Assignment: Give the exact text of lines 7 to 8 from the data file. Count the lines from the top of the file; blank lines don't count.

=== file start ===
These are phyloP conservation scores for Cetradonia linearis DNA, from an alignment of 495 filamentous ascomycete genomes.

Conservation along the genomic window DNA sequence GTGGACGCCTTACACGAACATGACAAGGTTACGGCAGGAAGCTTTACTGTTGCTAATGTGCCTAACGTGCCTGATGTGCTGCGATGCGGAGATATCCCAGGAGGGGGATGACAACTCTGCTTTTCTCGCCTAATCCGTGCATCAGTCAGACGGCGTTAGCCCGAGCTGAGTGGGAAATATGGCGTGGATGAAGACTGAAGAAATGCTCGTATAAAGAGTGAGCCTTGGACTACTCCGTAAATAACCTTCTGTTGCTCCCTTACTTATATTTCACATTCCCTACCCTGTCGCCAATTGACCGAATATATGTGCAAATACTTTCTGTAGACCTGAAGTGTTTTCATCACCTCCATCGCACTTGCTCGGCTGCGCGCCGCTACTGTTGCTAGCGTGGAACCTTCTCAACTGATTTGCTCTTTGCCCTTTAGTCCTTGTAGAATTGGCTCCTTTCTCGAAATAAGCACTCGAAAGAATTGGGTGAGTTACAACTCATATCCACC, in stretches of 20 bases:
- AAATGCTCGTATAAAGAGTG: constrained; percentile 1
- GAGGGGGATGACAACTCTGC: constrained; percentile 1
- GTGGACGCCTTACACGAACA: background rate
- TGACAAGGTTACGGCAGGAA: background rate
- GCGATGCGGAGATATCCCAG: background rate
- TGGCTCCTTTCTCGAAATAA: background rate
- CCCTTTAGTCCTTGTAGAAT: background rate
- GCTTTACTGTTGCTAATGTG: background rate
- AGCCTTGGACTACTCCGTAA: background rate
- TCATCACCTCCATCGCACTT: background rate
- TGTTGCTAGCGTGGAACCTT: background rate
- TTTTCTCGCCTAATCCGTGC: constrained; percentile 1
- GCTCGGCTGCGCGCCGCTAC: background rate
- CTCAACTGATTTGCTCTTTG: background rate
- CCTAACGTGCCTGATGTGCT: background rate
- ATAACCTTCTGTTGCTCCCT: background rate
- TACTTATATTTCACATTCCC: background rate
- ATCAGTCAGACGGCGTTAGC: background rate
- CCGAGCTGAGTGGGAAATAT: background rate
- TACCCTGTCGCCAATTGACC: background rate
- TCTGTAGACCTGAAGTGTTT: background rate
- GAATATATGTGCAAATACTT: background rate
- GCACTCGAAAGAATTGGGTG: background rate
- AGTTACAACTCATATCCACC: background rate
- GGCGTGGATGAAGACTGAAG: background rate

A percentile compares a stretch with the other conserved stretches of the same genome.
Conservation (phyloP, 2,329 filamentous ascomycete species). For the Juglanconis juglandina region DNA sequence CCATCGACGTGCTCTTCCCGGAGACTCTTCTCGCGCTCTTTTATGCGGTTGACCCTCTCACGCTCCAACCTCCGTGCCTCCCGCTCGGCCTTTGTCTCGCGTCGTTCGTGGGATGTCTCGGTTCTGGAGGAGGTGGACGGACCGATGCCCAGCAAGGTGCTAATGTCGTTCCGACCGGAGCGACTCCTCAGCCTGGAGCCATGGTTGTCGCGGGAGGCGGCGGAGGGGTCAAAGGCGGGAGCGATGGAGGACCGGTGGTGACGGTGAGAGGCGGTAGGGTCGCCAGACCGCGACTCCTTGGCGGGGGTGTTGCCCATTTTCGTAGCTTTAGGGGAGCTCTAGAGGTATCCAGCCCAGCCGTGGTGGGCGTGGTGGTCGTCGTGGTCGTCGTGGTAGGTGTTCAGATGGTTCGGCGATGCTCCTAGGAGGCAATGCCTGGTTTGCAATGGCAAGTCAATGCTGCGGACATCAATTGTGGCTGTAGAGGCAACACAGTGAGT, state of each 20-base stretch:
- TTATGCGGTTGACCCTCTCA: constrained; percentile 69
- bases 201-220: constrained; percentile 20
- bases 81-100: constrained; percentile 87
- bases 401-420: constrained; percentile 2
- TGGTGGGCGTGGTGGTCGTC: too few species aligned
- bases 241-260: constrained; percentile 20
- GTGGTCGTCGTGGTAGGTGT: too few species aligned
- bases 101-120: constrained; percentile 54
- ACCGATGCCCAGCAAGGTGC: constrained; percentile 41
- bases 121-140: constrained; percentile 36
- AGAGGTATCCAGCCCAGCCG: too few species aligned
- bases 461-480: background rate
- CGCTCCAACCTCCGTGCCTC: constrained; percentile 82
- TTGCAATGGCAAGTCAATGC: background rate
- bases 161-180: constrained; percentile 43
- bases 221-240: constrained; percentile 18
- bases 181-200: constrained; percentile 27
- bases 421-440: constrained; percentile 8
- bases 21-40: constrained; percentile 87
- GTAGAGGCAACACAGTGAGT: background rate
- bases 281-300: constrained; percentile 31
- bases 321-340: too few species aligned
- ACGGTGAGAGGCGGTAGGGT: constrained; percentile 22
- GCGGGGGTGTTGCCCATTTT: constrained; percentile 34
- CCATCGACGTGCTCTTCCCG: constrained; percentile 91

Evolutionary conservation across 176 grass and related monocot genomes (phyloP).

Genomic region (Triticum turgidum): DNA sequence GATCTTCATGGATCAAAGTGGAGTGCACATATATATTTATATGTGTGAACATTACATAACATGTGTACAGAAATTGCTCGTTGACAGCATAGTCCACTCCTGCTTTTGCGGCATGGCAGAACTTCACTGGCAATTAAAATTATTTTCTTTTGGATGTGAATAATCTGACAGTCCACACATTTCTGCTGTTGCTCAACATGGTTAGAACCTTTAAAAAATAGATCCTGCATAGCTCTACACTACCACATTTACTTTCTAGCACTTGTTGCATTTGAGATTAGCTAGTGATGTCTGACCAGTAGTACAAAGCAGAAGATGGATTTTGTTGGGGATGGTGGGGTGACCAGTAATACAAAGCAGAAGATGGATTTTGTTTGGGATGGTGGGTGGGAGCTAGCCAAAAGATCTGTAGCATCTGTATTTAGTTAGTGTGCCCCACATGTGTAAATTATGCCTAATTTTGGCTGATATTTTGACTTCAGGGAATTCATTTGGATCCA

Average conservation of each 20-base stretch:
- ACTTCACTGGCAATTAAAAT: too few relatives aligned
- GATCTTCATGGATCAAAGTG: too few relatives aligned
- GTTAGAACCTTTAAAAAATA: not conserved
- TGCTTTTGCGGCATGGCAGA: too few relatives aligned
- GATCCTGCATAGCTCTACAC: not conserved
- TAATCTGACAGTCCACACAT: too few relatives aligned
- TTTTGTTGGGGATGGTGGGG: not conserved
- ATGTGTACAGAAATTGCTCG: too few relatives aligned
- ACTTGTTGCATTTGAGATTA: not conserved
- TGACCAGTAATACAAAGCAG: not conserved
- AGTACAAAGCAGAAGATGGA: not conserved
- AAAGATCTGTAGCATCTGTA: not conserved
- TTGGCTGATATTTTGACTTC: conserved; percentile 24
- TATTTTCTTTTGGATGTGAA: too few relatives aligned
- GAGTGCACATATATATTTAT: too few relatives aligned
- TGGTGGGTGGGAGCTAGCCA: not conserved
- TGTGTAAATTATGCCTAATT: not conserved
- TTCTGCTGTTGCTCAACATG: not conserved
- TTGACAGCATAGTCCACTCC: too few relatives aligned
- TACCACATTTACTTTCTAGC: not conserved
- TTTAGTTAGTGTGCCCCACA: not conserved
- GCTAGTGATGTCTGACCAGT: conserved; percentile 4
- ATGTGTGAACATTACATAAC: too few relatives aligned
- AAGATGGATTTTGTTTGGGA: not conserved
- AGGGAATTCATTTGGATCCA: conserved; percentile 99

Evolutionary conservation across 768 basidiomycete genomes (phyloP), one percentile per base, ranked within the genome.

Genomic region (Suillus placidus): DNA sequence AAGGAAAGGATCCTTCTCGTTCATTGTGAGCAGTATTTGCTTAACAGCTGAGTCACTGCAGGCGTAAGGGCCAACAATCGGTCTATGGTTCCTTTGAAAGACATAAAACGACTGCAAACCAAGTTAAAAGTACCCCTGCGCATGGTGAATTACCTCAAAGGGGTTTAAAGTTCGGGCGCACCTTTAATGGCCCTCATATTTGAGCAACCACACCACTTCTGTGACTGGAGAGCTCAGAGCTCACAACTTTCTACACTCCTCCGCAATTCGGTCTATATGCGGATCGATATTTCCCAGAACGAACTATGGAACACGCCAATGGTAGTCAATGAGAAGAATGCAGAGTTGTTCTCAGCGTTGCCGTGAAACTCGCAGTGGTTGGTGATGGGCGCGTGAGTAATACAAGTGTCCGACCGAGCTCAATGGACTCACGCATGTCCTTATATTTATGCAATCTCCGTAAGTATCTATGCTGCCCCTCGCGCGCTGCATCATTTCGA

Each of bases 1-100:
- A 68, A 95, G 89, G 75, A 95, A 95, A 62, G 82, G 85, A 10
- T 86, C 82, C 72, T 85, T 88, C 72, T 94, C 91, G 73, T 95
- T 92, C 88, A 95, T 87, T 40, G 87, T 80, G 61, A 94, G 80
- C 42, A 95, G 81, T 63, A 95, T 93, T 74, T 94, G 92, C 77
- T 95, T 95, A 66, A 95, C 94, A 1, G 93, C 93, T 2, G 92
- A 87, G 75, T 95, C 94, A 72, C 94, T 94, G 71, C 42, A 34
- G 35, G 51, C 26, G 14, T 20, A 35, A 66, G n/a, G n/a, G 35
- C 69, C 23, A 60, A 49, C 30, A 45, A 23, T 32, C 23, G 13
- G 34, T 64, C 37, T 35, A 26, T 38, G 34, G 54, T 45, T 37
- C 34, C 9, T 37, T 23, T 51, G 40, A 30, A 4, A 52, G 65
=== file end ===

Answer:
- GCGATGCGGAGATATCCCAG: background rate
- TGGCTCCTTTCTCGAAATAA: background rate